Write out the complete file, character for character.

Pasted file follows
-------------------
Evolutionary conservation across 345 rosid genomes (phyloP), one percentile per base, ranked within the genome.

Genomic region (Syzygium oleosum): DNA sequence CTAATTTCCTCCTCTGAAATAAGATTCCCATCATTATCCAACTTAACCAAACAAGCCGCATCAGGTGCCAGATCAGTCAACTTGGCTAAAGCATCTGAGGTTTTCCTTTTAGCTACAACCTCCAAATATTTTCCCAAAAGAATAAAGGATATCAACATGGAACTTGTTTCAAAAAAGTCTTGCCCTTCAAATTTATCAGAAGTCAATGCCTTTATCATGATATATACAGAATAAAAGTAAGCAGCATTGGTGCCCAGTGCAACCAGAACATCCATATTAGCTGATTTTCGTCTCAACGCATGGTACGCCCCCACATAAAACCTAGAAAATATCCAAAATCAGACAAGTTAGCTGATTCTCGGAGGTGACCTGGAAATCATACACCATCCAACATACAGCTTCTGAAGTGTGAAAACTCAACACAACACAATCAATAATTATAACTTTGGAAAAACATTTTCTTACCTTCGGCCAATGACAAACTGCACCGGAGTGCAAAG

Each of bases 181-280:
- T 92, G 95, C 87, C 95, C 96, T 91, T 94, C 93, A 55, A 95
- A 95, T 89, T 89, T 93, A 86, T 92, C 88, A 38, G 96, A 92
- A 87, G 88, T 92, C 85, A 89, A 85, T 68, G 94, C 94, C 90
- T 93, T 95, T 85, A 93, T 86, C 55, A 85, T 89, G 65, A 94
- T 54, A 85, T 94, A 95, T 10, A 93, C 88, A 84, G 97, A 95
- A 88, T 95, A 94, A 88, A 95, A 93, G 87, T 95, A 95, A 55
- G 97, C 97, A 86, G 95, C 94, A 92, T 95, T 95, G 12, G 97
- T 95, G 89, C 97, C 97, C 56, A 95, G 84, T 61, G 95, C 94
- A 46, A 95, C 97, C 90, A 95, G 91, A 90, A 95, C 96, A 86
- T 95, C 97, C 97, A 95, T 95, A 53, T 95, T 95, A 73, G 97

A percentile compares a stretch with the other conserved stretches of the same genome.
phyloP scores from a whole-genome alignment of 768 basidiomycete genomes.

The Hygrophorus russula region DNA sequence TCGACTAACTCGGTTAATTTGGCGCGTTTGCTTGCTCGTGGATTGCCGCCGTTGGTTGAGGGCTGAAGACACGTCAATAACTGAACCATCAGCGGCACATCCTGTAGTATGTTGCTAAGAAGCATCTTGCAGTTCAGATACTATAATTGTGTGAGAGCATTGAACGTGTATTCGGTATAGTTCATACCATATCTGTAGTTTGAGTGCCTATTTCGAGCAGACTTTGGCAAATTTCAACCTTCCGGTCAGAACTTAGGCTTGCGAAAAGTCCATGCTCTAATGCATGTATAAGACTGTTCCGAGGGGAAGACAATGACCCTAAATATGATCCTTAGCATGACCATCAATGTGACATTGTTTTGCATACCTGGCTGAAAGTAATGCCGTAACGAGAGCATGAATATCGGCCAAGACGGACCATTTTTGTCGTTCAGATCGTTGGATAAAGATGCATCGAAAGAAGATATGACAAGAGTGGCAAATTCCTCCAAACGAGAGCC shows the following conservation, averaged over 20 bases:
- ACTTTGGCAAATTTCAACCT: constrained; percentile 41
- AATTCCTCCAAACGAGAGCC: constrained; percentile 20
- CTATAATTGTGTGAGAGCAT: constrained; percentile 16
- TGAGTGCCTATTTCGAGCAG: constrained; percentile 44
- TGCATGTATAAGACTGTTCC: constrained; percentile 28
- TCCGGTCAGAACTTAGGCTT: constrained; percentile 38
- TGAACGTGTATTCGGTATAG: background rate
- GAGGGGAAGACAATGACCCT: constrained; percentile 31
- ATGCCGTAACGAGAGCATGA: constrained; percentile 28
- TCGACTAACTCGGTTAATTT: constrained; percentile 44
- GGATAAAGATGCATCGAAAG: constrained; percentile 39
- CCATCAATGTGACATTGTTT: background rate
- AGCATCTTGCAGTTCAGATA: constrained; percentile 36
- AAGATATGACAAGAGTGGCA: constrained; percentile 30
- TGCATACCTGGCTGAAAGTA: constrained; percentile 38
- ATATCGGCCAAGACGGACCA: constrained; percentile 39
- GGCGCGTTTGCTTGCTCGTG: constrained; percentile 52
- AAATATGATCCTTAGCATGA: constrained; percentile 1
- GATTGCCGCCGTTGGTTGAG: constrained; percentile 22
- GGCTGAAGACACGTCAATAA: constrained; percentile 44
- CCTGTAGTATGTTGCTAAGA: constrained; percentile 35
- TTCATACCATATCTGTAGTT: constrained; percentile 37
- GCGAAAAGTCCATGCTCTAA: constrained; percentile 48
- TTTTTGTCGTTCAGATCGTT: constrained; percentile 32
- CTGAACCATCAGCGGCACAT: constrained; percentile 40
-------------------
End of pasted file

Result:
Evolutionary conservation across 345 rosid genomes (phyloP), one percentile per base, ranked within the genome.

Genomic region (Syzygium oleosum): DNA sequence CTAATTTCCTCCTCTGAAATAAGATTCCCATCATTATCCAACTTAACCAAACAAGCCGCATCAGGTGCCAGATCAGTCAACTTGGCTAAAGCATCTGAGGTTTTCCTTTTAGCTACAACCTCCAAATATTTTCCCAAAAGAATAAAGGATATCAACATGGAACTTGTTTCAAAAAAGTCTTGCCCTTCAAATTTATCAGAAGTCAATGCCTTTATCATGATATATACAGAATAAAAGTAAGCAGCATTGGTGCCCAGTGCAACCAGAACATCCATATTAGCTGATTTTCGTCTCAACGCATGGTACGCCCCCACATAAAACCTAGAAAATATCCAAAATCAGACAAGTTAGCTGATTCTCGGAGGTGACCTGGAAATCATACACCATCCAACATACAGCTTCTGAAGTGTGAAAACTCAACACAACACAATCAATAATTATAACTTTGGAAAAACATTTTCTTACCTTCGGCCAATGACAAACTGCACCGGAGTGCAAAG

Each of bases 181-280:
- T 92, G 95, C 87, C 95, C 96, T 91, T 94, C 93, A 55, A 95
- A 95, T 89, T 89, T 93, A 86, T 92, C 88, A 38, G 96, A 92
- A 87, G 88, T 92, C 85, A 89, A 85, T 68, G 94, C 94, C 90
- T 93, T 95, T 85, A 93, T 86, C 55, A 85, T 89, G 65, A 94
- T 54, A 85, T 94, A 95, T 10, A 93, C 88, A 84, G 97, A 95
- A 88, T 95, A 94, A 88, A 95, A 93, G 87, T 95, A 95, A 55
- G 97, C 97, A 86, G 95, C 94, A 92, T 95, T 95, G 12, G 97
- T 95, G 89, C 97, C 97, C 56, A 95, G 84, T 61, G 95, C 94
- A 46, A 95, C 97, C 90, A 95, G 91, A 90, A 95, C 96, A 86
- T 95, C 97, C 97, A 95, T 95, A 53, T 95, T 95, A 73, G 97

A percentile compares a stretch with the other conserved stretches of the same genome.
phyloP scores from a whole-genome alignment of 768 basidiomycete genomes.

The Hygrophorus russula region DNA sequence TCGACTAACTCGGTTAATTTGGCGCGTTTGCTTGCTCGTGGATTGCCGCCGTTGGTTGAGGGCTGAAGACACGTCAATAACTGAACCATCAGCGGCACATCCTGTAGTATGTTGCTAAGAAGCATCTTGCAGTTCAGATACTATAATTGTGTGAGAGCATTGAACGTGTATTCGGTATAGTTCATACCATATCTGTAGTTTGAGTGCCTATTTCGAGCAGACTTTGGCAAATTTCAACCTTCCGGTCAGAACTTAGGCTTGCGAAAAGTCCATGCTCTAATGCATGTATAAGACTGTTCCGAGGGGAAGACAATGACCCTAAATATGATCCTTAGCATGACCATCAATGTGACATTGTTTTGCATACCTGGCTGAAAGTAATGCCGTAACGAGAGCATGAATATCGGCCAAGACGGACCATTTTTGTCGTTCAGATCGTTGGATAAAGATGCATCGAAAGAAGATATGACAAGAGTGGCAAATTCCTCCAAACGAGAGCC shows the following conservation, averaged over 20 bases:
- ACTTTGGCAAATTTCAACCT: constrained; percentile 41
- AATTCCTCCAAACGAGAGCC: constrained; percentile 20
- CTATAATTGTGTGAGAGCAT: constrained; percentile 16
- TGAGTGCCTATTTCGAGCAG: constrained; percentile 44
- TGCATGTATAAGACTGTTCC: constrained; percentile 28
- TCCGGTCAGAACTTAGGCTT: constrained; percentile 38
- TGAACGTGTATTCGGTATAG: background rate
- GAGGGGAAGACAATGACCCT: constrained; percentile 31
- ATGCCGTAACGAGAGCATGA: constrained; percentile 28
- TCGACTAACTCGGTTAATTT: constrained; percentile 44
- GGATAAAGATGCATCGAAAG: constrained; percentile 39
- CCATCAATGTGACATTGTTT: background rate
- AGCATCTTGCAGTTCAGATA: constrained; percentile 36
- AAGATATGACAAGAGTGGCA: constrained; percentile 30
- TGCATACCTGGCTGAAAGTA: constrained; percentile 38
- ATATCGGCCAAGACGGACCA: constrained; percentile 39
- GGCGCGTTTGCTTGCTCGTG: constrained; percentile 52
- AAATATGATCCTTAGCATGA: constrained; percentile 1
- GATTGCCGCCGTTGGTTGAG: constrained; percentile 22
- GGCTGAAGACACGTCAATAA: constrained; percentile 44
- CCTGTAGTATGTTGCTAAGA: constrained; percentile 35
- TTCATACCATATCTGTAGTT: constrained; percentile 37
- GCGAAAAGTCCATGCTCTAA: constrained; percentile 48
- TTTTTGTCGTTCAGATCGTT: constrained; percentile 32
- CTGAACCATCAGCGGCACAT: constrained; percentile 40